Organic solvents are the innate part of pharmaceutical industry, playing vital role in the bulk drug substance as well as finished product manufacturing. Even though they are used for various crucial purposes, they still lack therapeutic beneficial effect and can be toxic if present in unacceptable limits in final product. Hence, their concentration must be regulated in the final pharmaceutical formulation. With the major development in the market of polymeric microparticles in past few decades, drug product manufacturers are paying more attention towards the development of new techniques for reducing residual solvent content of microparticles. This article sheds light on the importance of removal of organic volatile impurities from the formulation and its regulatory aspects. It also highlights how residual solvent affects various physicochemical characteristics of polymeric microparticles and suggests certain solutions as per the current state of art for limiting organic solvent content in the final product.
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http://dx.doi.org/10.3109/02652048.2014.995730DOI Listing
March 2016

Status of Day Care Laparoscopic Appendectomy in Developing Countries.

Int Sch Res Notices 2014 10;2014:502786. Epub 2014 Jul 10.

Sarabjit Singh, Kuldip Singh Ahi and Mohinder Singh: Rajindra Hospital, Patiala, Punjab 147001, India.

The practice of laparoscopic appendectomy as an ambulatory surgery is uncommon even in apex institutes, more so in developing countries, despite proven feasibility. To promote this practice in the developing countries like ours, we attempted to find the safety and cost effectiveness in such institutions which have limited resources. Thirty cases of symptomatic appendicitis were tried for same day discharge after laparoscopic appendectomies. The results were encouraging with 87% patients discharged on the same day and 13% on the next day in the early morning. Among the next day discharged cases, only 03% stayed for medical reasons (nausea, vomiting, and pain) while 10% stayed as their attendants declined to leave (social reasons), even though they were medically eligible for discharge from the hospital. There were no significant postoperative complications except tolerable pain in all patients and mild to moderate nausea/vomiting in 80%. There was no readmission. The mean length of hospital stay was 11.20 hrs. At the time of discharge all patients were highly satisfied. We concluded that routine same day discharge is safe and feasible after appendectomies in developing countries, with social decline as the main hurdle which can be improved by proper communication.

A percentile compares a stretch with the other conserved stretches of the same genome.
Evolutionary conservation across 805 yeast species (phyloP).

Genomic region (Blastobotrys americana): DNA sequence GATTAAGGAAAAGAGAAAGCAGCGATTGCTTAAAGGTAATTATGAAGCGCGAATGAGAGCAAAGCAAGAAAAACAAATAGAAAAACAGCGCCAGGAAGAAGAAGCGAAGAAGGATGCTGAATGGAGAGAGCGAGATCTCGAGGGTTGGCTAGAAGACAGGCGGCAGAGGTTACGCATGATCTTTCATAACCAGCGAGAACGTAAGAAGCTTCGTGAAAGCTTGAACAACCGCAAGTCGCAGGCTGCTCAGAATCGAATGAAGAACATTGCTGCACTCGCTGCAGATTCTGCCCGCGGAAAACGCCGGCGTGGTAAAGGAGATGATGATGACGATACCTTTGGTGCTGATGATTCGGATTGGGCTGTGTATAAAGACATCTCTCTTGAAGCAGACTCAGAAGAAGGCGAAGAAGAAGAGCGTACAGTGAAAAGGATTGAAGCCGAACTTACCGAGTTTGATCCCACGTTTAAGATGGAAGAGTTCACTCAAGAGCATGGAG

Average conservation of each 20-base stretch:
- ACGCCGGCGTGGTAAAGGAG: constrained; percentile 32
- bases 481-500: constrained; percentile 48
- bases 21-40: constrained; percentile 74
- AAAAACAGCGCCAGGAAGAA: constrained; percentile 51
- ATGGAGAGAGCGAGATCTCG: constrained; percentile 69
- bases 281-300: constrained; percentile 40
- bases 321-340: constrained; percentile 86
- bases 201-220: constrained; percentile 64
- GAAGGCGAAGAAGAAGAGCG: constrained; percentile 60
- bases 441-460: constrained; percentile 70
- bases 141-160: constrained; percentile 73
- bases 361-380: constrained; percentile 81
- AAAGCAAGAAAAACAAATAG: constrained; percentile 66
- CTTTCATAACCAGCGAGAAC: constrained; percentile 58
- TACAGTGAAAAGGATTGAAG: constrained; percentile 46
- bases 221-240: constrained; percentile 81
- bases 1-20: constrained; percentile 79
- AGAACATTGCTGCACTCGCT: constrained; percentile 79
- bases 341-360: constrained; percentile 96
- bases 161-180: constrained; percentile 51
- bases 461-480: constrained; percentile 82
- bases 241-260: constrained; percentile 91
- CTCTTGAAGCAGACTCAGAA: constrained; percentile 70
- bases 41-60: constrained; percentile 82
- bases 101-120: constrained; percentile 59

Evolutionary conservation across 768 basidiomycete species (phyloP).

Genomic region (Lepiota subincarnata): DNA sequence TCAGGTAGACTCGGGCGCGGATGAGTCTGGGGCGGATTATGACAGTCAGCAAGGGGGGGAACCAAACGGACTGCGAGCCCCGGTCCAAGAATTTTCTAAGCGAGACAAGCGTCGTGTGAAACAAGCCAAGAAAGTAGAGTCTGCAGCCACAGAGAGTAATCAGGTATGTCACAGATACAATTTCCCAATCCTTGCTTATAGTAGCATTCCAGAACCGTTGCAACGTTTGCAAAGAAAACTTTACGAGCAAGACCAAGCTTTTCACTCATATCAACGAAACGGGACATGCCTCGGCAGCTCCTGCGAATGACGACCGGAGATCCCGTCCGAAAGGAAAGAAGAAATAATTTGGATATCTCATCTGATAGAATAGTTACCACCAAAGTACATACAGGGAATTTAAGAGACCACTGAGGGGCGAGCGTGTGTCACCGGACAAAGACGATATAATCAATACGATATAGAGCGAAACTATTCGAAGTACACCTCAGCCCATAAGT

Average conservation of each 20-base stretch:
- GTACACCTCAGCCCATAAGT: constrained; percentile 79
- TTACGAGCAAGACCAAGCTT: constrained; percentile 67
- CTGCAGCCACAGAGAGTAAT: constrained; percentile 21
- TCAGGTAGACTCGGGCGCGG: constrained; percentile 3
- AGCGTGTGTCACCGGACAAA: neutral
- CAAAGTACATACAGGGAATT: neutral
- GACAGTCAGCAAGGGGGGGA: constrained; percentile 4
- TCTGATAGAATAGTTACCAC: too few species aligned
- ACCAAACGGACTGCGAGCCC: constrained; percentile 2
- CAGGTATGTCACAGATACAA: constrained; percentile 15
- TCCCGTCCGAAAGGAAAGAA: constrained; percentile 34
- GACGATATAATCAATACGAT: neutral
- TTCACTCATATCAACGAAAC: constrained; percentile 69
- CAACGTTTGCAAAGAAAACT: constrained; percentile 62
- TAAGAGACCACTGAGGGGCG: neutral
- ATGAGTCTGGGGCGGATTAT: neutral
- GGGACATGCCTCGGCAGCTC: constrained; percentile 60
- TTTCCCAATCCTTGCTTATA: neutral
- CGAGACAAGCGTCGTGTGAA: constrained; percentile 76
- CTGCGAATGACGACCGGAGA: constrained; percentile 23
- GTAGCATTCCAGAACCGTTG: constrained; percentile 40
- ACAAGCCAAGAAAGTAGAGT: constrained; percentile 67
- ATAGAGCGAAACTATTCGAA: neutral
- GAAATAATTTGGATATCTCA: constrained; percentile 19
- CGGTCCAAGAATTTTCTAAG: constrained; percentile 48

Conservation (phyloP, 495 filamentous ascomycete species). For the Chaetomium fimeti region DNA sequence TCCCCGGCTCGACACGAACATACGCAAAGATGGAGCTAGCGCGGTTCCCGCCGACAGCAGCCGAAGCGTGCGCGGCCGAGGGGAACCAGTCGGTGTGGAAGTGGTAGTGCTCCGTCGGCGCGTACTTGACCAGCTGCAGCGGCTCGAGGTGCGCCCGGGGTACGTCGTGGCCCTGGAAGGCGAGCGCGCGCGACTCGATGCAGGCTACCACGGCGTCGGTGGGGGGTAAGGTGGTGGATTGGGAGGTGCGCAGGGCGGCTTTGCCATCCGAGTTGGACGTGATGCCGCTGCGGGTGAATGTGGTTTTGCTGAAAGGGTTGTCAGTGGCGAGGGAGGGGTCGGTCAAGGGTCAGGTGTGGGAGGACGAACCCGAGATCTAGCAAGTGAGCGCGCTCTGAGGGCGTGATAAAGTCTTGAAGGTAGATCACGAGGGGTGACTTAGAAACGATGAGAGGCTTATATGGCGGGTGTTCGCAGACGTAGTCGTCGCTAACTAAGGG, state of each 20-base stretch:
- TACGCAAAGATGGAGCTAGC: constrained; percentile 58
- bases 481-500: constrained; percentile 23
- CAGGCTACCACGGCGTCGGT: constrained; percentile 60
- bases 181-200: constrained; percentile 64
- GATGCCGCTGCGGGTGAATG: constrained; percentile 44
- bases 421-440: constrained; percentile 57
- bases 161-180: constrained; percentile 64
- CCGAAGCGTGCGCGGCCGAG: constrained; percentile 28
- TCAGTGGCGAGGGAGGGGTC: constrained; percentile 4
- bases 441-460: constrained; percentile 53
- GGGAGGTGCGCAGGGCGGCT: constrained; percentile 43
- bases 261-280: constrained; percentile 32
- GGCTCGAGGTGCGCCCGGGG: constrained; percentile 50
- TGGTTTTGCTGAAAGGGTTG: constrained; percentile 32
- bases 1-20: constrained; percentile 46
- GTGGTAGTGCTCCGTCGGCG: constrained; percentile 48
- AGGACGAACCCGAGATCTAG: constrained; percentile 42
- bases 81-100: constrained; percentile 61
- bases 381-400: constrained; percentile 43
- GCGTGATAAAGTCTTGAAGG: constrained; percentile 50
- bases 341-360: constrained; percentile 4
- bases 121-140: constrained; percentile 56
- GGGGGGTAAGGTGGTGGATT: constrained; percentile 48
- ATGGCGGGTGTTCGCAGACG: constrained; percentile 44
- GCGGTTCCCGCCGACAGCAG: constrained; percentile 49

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http://dx.doi.org/10.1155/2014/502786DOI Listing
http://www.ncbi.nlm.nih.gov/pmc/articles/PMC4897352PMC
July 2016

Beneficial effect of supplemental lipoic acid on diabetes-induced pregnancy loss in the mouse.

Ann N Y Acad Sci 2006 Nov;1084:118-31

Department of Anatomy, Faculty of Medicine and Health Sciences, UAE University, PO Box 17666, Al Ain, United Arab Emirates.

Uncontrolled diabetes mellitus (DM) is an etiological factor for recurrent pregnancy loss, fetal growth disorders, and major congenital malformations in the offspring. Antioxidant therapy has been advocated to overcome the oxidant-antioxidant disequilibrium inherent in diabetes. The objective of this article was to evaluate the beneficial effects of alpha-lipoic acid (LA) on fetal outcome in a mouse model of streptozotocin (STZ)-induced DM. Timed pregnant mice were made diabetic by intraperitoneal (IP) injection of a single dose of STZ (200 mg/kg) on gestation day (GD) 2. Diabetic animals were supplemented daily with an IP injection of 15 mg/kg of LA starting on GD 4 and continued through GD 12. Fetuses were examined on GD 18 for malformations and growth restriction. Some diabetic mice injected with Evans blue were examined on GD 3.5 and GD 6.5 to evaluate frequency of implantations. STZ-treated mice had all cardinal signs of DM. LA treatment did not normalize blood glucose levels of DM mice. Rates of pregnancy in saline control, DM, and DM + LA groups were 90%, 28%, and 64%, respectively, indicating that LA promotes pregnancy in DM animals. However, postimplantation resorption showed a threefold increase in the DM + LA group. Rates of intrauterine growth restriction and major congenital malformations were also augmented thus indicating that the interaction between DM and LA has deleterious effects on postimplantation embryos.
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http://dx.doi.org/10.1196/annals.1372.015DOI Listing
November 2006